The next crucial question in constructing a Canadian democratic audit is deciding upon the subjects to tackle.  We decided at the outset to cover substantial ground in a short period of time.  From start to finish this is a three-year project – a relatively short period compared with the much longer Swedish and UK audits.  We also decided that each subject should be dealt with in some length and so have opted for book-length manuscripts on each of the subject areas being examined.  These considerations necessarily narrow the scope of the audit and require some hard choices concerning what to include and what to leave out.  In making this decision we are guided by the agreed upon democratic benchmarks.  Public participation, inclusiveness and responsiveness seem particularly appropriate measures for study of public institutions and electoral practices.  In considering the arguments raised by many of those who have been most critical of Canadian democracy over the course of the last decade and considering the findings of public opinion pollsters, we are convinced that a good deal of the concerns regarding Canadian democracy relate to the processes of public decision making: who makes the decisions? what opportunities do average Canadians have to influence these decisions? who sets the public agenda?  Accordingly, the audit is focusing on public institutions, electoral practices and new phenomena that will potentially have significant affect on public decision making in Canada.  Some would argue that economic and social justice issues should be included, others that there must be a robust consideration of individual rights and liberties and they are not wrong.  Our examination is not exhaustive.  Indeed, Canadian democracy is a vibrant force the status of which can never be fully captured at one time.  Nonetheless, the areas we are considering are inclusive of many of the pressing issues currently facing Canadian democracy.  We do not expect to have the final word on this topic, but rather hope to encourage others to pursue similar avenues of enquiry.

The Canadian democratic audit includes examinations of several key decision making bodies: legislatures, the courts, and cabinets and governments.  While the focus is at the federal level, we acknowledge that many Canadians primarily deal with provincial and local governments and wherever appropriate attention is paid to these levels of government.  The structures of our governing and electoral systems are also important to the nature of our democracy and so the audit includes studies devoted to federalism and to our electoral system.  The ways in which citizens participate in electoral politics and policy making is a key component of the project and thus we include studies of interest groups, social movements and political parties.  The desire and capacity of Canadians for meaningful participation in public life is also examined.  Finally, two new phenomena that raise important challenges to the practice of democracy are investigated: globalization and new communications technologies.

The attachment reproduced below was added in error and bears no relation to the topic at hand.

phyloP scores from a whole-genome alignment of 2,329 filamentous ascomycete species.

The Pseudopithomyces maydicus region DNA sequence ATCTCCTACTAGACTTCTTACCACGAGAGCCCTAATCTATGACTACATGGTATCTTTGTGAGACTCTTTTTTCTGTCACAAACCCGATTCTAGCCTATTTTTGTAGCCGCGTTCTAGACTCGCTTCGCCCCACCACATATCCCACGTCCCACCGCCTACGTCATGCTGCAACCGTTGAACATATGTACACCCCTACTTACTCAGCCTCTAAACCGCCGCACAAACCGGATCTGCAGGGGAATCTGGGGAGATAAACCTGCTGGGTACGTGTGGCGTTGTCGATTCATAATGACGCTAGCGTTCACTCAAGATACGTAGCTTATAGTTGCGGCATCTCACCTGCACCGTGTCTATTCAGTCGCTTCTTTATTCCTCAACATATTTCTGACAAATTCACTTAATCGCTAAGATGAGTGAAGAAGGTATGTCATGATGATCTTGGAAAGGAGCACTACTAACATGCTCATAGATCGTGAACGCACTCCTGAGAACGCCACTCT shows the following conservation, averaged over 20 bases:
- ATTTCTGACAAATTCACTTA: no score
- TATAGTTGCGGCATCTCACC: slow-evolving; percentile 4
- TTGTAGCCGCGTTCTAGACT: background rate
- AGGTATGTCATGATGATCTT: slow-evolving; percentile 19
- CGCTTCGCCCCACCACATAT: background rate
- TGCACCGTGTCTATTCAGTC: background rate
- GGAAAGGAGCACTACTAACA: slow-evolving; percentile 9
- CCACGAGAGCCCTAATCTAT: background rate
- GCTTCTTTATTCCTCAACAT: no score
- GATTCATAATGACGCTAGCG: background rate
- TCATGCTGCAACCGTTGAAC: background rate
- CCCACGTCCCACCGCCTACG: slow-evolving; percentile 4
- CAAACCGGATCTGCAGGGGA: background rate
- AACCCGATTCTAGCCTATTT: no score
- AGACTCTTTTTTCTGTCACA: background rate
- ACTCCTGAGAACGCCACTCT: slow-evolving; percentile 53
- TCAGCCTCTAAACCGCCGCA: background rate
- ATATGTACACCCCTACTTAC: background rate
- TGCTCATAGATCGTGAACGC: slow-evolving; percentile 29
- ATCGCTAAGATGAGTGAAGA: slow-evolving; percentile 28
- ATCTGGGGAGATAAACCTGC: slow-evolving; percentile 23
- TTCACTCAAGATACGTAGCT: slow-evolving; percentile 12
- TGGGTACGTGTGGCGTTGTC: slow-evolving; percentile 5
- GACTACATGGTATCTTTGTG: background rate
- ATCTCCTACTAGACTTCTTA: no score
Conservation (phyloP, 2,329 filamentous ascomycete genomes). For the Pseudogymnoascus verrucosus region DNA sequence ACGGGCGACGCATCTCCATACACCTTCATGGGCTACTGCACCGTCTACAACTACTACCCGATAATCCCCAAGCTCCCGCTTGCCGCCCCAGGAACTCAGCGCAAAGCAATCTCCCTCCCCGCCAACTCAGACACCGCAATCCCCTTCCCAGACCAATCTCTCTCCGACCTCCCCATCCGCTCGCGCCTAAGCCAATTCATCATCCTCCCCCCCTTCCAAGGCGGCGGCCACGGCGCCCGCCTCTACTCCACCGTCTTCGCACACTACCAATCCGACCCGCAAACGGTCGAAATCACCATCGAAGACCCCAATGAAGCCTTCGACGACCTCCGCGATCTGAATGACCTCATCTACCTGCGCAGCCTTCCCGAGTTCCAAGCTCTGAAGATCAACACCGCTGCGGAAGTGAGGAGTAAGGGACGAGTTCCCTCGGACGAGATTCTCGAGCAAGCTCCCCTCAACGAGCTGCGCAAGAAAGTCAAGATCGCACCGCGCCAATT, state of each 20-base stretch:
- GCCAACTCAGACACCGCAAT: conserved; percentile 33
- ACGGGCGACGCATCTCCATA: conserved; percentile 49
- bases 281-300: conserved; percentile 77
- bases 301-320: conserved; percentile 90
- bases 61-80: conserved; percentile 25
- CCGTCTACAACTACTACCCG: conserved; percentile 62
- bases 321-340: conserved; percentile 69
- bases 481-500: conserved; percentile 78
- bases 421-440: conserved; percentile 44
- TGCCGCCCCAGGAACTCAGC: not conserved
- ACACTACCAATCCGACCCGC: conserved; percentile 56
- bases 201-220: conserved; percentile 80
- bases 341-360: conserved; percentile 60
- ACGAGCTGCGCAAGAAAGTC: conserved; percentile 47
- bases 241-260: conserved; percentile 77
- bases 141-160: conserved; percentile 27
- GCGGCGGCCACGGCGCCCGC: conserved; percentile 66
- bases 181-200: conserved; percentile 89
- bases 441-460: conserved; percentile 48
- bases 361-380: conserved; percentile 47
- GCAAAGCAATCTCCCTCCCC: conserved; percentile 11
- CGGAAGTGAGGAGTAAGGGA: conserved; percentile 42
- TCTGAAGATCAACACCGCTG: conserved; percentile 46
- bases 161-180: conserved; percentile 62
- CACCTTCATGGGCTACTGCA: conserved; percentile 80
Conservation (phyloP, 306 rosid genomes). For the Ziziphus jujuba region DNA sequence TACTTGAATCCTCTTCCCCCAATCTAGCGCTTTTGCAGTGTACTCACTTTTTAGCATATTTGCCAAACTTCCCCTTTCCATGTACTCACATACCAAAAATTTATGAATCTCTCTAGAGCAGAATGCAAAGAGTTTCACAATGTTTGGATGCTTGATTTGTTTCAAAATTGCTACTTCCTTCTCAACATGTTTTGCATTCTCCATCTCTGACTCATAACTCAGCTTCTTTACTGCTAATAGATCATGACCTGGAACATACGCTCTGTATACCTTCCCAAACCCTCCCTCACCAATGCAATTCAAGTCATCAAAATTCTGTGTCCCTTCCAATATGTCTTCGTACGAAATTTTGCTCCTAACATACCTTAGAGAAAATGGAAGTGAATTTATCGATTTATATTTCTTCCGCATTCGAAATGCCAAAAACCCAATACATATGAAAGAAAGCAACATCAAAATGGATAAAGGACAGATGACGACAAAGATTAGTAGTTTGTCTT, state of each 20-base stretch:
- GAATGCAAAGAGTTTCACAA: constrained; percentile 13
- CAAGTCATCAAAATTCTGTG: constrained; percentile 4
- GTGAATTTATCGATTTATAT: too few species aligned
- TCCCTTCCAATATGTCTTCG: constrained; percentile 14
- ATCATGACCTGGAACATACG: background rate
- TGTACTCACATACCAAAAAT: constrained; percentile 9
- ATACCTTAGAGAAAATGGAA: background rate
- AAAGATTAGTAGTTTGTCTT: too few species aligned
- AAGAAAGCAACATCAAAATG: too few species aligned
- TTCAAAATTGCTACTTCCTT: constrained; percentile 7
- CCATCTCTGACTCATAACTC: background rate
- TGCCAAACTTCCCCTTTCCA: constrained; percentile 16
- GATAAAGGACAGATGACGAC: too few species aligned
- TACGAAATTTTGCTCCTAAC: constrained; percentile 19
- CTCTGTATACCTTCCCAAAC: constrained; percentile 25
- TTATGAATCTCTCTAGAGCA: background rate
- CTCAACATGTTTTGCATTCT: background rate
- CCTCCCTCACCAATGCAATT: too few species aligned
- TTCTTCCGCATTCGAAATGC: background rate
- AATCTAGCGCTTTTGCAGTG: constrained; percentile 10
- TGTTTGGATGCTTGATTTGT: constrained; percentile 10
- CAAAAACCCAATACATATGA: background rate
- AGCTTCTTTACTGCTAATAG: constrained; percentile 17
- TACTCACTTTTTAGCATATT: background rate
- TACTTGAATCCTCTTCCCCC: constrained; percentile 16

The audit does not include studies devoted to the status of particular groups of Canadians.  Rather than separate out Aboriginals, women, new Canadians, and others, these groups are treated together with all Canadians throughout the audit.  For example, the studies on courts, federalism, governments and the electoral system all examine questions of particular relevance to the status of Aboriginal Canadians.  They do so, however, within the context of their overall study and not as part of a separate investigation into the status of various constituent groups of Canadians.

At the end of this project we expect to have produced ten volumes examining specific areas of Canadian democratic life.  As well, we are planning a synthetic, concluding volume that will provide an overall assessment and make sense out of the different approaches and findings found in the individual volumes.8  While we do hope to shed light on how various aspects of Canadian democracy are performing, and to consider possibilities for reform, our principle goal is not to issue a report card on the status of our democracy.  Rather we hope to add to and encourage on-going discussion about how best to fashion Canada’s democratic institutions and practices well into the new Century.


1. Citizens’ Forum on Canada’s Future: Report to the People and Government of Canada (Ottawa: Supply and Services Canada, 1991), 135.

2. Report of the Royal Commission on Electoral Reform and Party Financing, volume 2, (Otttawa: Supply and Services Canada, 1991), 229.

3. For more on this, see R. Kenneth Carty, William Cross and Lisa Young, Rebuilding Canadian Party Politics (Vancouver: UBC Press, 2000), 28-29.

4. See, Alan Cairns, “An Election to be Remembered: Canada 1993,” in Canadian Public Policy, volume 3 (1994); and F. Leslie Seidle, “The Angry Citizenry: Examining Representation and Responsiveness in Government,” in Policy Options, volume 15:6 (1994).

5. The idea for a ‘democratic audit’ of Canada comes from similar projects conducted in both Sweden and the United Kingdom.  For more on these projects see Michele Micheletti, “The Democratic Audit of Sweden,” in Viewpoint Sweden, No. 18 (1998); and, David Beetham, “The Idea of Democratic Audit in Comparative Perspective,” in Parliamentary Affairs, volume 52:4 (1999).

6. Glenn Munn, F.L. Garcia and Charles Woelfel, Encyclopedia of Banking and Finance, 9th ed., (Rolling Meadows, Illinois: Bankers Publishing Company, 1991).

7. This approach is consistent with the definition of democracy found in Robert Dahl’s classic work Polyarchy (New Haven: Yale University Press, 1971).

8. Members of the Democratic Audit Team are: Darin Barney, Université d’Ottawa; André Blais, Université de Montreal; David Cameron, University of Toronto; R. Kenneth Carty, University of British Columbia; John Courtney, University of Saskatchewan; William Cross, Mount Allison University; David Docherty, Wilfrid Laurier University; Elisabeth Gidengil, McGill University; Ian Greene, York University; Richard Nadeau, Université de Montréal; Neil Nevitte, University of Toronto; Richard Sigurdson, University of New Brunswick; Jennifer Smith, Dalhousie University; Janice Gross Stein, University of Toronto; Frank Strain, Mount Allison University; Michael Tucker, Mount Allison University; Graham White, University of Toronto; Lisa Young, University of Calgary.



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Last Updated: 2020-09-14